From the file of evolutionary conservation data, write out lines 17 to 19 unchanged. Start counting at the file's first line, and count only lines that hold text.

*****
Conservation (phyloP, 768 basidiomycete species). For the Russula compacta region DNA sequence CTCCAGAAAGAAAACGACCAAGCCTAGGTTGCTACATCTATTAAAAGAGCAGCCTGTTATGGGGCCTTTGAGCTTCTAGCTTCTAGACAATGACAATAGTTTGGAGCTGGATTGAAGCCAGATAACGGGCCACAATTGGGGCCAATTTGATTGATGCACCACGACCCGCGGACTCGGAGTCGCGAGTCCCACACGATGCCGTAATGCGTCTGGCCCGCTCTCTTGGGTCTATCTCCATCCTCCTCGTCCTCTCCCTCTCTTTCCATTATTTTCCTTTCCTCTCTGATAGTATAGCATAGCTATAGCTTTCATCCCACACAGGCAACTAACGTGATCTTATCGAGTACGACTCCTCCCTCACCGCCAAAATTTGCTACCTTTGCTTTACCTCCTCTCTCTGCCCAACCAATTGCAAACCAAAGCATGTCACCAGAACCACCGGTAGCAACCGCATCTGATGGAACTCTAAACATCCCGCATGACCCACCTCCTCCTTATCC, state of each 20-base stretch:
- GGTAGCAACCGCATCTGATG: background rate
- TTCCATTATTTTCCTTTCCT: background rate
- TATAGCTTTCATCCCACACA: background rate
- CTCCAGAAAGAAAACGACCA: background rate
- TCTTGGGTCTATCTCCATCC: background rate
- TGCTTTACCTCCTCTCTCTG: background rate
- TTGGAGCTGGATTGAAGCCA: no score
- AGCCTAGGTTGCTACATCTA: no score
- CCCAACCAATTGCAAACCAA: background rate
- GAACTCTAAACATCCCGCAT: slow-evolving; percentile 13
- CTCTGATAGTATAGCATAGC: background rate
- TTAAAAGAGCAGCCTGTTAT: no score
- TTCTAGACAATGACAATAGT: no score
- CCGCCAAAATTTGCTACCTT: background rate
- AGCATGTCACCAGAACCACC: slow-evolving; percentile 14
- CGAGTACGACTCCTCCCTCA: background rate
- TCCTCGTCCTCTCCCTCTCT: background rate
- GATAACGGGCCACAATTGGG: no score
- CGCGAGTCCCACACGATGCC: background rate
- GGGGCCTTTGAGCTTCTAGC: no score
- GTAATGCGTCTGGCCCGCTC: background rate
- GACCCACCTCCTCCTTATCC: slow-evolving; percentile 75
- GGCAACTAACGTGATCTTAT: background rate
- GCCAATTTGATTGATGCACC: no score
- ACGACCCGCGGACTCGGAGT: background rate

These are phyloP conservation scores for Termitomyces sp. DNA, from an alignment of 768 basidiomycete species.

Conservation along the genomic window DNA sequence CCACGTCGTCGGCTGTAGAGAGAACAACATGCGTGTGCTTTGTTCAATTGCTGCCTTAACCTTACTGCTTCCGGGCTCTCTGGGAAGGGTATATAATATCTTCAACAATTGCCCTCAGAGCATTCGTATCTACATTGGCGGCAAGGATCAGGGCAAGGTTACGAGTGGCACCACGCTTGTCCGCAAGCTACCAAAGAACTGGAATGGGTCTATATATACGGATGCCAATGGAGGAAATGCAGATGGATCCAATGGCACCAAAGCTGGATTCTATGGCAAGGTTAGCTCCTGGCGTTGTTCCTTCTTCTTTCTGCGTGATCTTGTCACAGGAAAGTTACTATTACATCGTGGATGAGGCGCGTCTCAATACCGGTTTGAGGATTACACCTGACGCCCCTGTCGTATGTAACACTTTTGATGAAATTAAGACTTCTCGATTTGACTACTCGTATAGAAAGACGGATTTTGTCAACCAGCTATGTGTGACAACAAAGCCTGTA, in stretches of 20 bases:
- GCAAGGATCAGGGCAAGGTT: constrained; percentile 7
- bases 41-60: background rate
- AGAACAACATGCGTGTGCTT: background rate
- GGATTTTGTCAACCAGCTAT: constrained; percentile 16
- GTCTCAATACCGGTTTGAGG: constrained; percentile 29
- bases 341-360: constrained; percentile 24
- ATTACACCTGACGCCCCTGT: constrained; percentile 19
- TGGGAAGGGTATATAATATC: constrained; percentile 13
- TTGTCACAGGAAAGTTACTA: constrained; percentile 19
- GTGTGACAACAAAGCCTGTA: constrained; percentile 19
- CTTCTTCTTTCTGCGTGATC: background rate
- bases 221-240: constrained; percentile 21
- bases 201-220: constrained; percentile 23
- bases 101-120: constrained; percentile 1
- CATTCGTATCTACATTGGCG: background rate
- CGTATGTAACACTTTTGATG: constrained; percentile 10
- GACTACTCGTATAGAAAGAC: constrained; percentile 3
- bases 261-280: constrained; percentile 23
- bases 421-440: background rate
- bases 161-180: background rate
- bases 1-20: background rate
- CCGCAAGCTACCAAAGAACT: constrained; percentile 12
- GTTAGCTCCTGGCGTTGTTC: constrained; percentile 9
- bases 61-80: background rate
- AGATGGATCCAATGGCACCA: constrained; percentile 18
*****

- CGAGTACGACTCCTCCCTCA: background rate
- TCCTCGTCCTCTCCCTCTCT: background rate
- GATAACGGGCCACAATTGGG: no score